Strategic adoption in a two-sided market : a study of college applications in Brazil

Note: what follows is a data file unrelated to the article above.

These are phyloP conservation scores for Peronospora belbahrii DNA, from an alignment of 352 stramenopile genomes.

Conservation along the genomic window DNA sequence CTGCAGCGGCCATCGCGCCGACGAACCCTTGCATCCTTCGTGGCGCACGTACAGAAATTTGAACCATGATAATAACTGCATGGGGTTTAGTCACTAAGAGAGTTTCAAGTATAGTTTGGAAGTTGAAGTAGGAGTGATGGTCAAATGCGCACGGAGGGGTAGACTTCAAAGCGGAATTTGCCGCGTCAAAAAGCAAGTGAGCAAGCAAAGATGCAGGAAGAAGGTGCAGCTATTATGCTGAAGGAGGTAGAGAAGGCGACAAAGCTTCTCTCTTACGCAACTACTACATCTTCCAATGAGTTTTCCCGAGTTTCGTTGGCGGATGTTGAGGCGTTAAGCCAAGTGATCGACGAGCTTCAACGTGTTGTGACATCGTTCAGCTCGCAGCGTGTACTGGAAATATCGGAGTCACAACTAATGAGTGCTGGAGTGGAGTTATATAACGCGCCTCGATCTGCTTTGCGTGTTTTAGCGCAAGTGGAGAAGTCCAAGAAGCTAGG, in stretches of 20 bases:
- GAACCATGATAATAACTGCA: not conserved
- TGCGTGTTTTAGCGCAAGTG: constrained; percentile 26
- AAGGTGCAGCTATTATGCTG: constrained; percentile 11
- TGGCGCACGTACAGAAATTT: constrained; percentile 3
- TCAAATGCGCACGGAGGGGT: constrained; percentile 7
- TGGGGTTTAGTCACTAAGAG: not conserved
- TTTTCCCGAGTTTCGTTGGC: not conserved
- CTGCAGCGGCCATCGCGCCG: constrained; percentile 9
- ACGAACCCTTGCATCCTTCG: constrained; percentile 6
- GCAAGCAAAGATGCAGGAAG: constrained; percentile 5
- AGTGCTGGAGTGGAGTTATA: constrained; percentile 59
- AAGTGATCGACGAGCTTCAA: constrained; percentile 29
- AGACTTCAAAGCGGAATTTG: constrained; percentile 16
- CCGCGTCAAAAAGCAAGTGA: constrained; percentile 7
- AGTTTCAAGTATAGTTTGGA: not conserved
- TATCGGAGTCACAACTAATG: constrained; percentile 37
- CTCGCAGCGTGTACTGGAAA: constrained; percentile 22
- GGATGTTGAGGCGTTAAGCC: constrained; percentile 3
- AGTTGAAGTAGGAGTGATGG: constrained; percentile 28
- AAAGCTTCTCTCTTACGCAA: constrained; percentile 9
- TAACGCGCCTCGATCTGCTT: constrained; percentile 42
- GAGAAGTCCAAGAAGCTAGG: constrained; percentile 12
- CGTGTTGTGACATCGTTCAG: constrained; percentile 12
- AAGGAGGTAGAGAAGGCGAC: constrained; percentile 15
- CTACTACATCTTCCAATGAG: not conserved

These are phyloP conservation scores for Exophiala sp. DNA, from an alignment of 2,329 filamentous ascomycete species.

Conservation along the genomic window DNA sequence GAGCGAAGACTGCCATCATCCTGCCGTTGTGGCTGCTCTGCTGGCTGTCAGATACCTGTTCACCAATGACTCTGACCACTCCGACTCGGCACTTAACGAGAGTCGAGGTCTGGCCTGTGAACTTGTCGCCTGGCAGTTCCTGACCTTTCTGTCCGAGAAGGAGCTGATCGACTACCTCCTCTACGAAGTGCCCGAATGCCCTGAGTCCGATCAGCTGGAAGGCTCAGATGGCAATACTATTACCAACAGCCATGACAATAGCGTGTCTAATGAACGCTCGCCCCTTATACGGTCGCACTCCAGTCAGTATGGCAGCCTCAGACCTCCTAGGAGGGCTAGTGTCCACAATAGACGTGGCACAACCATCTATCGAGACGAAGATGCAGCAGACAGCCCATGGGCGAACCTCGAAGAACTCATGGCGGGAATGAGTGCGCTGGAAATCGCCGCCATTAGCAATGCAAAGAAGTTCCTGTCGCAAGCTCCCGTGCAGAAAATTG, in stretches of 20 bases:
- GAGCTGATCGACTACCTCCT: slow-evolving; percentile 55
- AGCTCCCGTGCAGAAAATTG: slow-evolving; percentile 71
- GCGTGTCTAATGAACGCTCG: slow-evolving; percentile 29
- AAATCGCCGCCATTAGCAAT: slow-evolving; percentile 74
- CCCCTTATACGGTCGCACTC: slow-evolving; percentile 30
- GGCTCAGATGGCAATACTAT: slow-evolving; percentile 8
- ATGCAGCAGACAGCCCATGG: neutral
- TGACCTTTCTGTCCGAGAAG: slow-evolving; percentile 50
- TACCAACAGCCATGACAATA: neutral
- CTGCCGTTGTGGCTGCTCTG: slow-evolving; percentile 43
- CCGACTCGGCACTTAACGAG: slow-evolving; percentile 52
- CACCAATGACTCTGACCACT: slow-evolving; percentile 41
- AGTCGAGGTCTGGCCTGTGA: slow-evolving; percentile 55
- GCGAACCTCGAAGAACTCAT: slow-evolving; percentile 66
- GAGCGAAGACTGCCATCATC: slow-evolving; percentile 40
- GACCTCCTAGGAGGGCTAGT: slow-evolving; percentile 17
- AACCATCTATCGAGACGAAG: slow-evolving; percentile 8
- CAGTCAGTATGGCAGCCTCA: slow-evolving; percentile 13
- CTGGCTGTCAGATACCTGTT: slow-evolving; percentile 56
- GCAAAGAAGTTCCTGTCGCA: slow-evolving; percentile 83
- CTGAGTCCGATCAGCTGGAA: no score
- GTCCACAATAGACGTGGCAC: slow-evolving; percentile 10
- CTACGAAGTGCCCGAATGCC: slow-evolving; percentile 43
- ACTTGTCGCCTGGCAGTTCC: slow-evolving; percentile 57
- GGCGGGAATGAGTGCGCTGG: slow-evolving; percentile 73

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This paper measures the importance of indirect network effects in the adoption by colleges and students of ENEM, a standardized exam for high-school students in Brazil that can be used in college application processes. We estimate network effects and find that they are economically significant. Students are more likely to take ENEM the larger the number of colleges adopting it. Similarly, colleges are more likely to adopt it the larger the number of students taking the exam. Moreover, we find evidence that colleges play strategically and that heterogeneity determines their decisions. A college is less likely to adopt ENEM the larger the number of competitors adopting it. Colleges’ characteristics such as ownership and organization affect adoption decisions. In a counterfactual exercise we compare colleges’ adoption decisions under competition and under joint colleges’ payoffs maximization. Adoption rates are significantly reduced when colleges internalize the competitive effect, i.e., the effect of their decisions on other colleges’ payoffs. On the other hand, they increase when indirect network effects - the effect of students’ response to their decisions on other colleges’ payoffs - are also internalized. Competitive adoption rates are found to exceed joint optimum rates by a small difference. These results suggest that, without considering students’ welfare, adoption rates are excessive, but close to the joint optimum.